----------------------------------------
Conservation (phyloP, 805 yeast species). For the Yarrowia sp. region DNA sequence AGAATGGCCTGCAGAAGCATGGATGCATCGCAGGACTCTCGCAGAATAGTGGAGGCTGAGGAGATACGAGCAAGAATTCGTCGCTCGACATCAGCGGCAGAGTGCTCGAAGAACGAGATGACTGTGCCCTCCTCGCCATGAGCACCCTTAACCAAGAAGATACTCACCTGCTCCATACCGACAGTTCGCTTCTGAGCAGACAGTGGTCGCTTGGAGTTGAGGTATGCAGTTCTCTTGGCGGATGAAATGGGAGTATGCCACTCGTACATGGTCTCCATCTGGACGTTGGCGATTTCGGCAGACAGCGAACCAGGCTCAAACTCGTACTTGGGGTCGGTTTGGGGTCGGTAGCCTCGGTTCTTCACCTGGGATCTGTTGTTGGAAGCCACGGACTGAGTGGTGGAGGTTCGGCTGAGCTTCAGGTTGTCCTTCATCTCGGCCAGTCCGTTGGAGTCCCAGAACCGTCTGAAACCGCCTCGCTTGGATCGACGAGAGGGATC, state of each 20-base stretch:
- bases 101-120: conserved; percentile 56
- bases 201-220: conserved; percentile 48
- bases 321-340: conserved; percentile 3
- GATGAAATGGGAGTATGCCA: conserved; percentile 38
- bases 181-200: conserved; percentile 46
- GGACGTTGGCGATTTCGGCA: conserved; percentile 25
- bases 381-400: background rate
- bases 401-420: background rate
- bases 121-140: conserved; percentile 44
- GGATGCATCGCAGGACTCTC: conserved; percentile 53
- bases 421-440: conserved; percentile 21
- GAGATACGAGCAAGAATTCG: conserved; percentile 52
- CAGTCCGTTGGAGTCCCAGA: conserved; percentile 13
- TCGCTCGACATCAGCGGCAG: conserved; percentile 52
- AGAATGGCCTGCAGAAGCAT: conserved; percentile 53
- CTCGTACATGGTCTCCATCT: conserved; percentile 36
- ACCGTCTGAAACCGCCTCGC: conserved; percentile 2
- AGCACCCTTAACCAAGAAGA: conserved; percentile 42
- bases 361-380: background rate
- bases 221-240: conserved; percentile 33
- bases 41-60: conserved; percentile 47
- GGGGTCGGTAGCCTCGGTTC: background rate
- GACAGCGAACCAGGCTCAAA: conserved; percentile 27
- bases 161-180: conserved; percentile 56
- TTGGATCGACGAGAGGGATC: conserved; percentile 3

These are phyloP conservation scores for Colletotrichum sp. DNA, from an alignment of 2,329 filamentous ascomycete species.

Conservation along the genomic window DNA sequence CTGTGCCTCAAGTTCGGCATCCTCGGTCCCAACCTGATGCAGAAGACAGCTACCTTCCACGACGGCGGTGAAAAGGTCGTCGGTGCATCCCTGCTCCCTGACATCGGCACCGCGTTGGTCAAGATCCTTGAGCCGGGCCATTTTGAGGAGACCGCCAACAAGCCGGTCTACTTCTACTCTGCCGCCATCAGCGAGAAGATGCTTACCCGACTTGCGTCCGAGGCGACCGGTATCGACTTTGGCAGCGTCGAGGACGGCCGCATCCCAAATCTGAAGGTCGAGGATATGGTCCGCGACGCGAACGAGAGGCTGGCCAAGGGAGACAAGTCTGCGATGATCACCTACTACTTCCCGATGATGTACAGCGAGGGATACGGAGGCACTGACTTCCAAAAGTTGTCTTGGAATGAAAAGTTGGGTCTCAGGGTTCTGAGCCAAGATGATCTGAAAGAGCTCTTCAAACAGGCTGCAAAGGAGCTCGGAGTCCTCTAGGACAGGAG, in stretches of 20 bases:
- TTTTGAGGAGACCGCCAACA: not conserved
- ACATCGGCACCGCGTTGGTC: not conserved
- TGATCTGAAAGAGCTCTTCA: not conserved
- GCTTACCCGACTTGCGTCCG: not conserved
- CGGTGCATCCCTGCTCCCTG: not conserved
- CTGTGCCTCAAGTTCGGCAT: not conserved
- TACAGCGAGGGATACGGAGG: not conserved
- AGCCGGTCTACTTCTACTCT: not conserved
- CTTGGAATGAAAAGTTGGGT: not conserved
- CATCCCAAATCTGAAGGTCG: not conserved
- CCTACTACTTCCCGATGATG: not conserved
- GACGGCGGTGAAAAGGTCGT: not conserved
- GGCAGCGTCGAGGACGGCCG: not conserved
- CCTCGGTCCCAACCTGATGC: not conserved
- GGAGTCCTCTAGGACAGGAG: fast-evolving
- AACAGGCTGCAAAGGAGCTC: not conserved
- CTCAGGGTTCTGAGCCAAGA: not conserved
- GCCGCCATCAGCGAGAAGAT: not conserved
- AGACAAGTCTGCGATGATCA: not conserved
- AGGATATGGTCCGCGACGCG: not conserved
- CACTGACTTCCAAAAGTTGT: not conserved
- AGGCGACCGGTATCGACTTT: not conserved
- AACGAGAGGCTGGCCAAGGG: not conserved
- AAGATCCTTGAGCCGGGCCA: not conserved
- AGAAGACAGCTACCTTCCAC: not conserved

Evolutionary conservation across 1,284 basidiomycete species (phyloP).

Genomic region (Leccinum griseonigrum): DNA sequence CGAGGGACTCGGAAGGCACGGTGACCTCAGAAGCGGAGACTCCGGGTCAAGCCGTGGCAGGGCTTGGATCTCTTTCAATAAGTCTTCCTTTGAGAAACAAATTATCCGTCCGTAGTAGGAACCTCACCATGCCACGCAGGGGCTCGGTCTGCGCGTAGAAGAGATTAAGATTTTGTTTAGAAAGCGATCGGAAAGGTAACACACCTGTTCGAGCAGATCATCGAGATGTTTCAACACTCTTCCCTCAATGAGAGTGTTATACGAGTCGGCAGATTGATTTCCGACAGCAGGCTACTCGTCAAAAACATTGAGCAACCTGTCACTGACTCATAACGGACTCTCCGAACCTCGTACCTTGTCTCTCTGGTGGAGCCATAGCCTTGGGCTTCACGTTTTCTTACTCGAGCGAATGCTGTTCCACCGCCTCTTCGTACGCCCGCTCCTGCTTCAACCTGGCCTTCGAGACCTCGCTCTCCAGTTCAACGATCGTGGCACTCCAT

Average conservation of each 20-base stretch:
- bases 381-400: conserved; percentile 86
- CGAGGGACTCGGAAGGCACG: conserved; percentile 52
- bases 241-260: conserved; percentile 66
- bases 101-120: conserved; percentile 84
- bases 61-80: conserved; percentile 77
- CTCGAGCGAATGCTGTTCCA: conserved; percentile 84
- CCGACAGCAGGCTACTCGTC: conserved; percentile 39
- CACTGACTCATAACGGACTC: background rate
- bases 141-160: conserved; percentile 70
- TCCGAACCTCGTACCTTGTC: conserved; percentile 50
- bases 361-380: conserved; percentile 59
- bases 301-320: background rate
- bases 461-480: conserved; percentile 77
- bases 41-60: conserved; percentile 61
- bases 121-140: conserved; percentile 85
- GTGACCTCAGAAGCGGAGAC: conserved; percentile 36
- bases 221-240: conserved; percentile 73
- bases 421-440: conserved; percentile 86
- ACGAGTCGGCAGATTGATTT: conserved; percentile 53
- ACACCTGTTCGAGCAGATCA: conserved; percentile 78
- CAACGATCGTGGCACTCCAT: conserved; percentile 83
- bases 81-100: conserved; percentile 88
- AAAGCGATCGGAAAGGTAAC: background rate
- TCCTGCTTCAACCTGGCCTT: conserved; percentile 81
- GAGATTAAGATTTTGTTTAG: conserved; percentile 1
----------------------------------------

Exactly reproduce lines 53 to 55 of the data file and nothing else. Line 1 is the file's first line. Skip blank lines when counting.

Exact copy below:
- AGAAGACAGCTACCTTCCAC: not conserved

Evolutionary conservation across 1,284 basidiomycete species (phyloP).

Genomic region (Leccinum griseonigrum): DNA sequence CGAGGGACTCGGAAGGCACGGTGACCTCAGAAGCGGAGACTCCGGGTCAAGCCGTGGCAGGGCTTGGATCTCTTTCAATAAGTCTTCCTTTGAGAAACAAATTATCCGTCCGTAGTAGGAACCTCACCATGCCACGCAGGGGCTCGGTCTGCGCGTAGAAGAGATTAAGATTTTGTTTAGAAAGCGATCGGAAAGGTAACACACCTGTTCGAGCAGATCATCGAGATGTTTCAACACTCTTCCCTCAATGAGAGTGTTATACGAGTCGGCAGATTGATTTCCGACAGCAGGCTACTCGTCAAAAACATTGAGCAACCTGTCACTGACTCATAACGGACTCTCCGAACCTCGTACCTTGTCTCTCTGGTGGAGCCATAGCCTTGGGCTTCACGTTTTCTTACTCGAGCGAATGCTGTTCCACCGCCTCTTCGTACGCCCGCTCCTGCTTCAACCTGGCCTTCGAGACCTCGCTCTCCAGTTCAACGATCGTGGCACTCCAT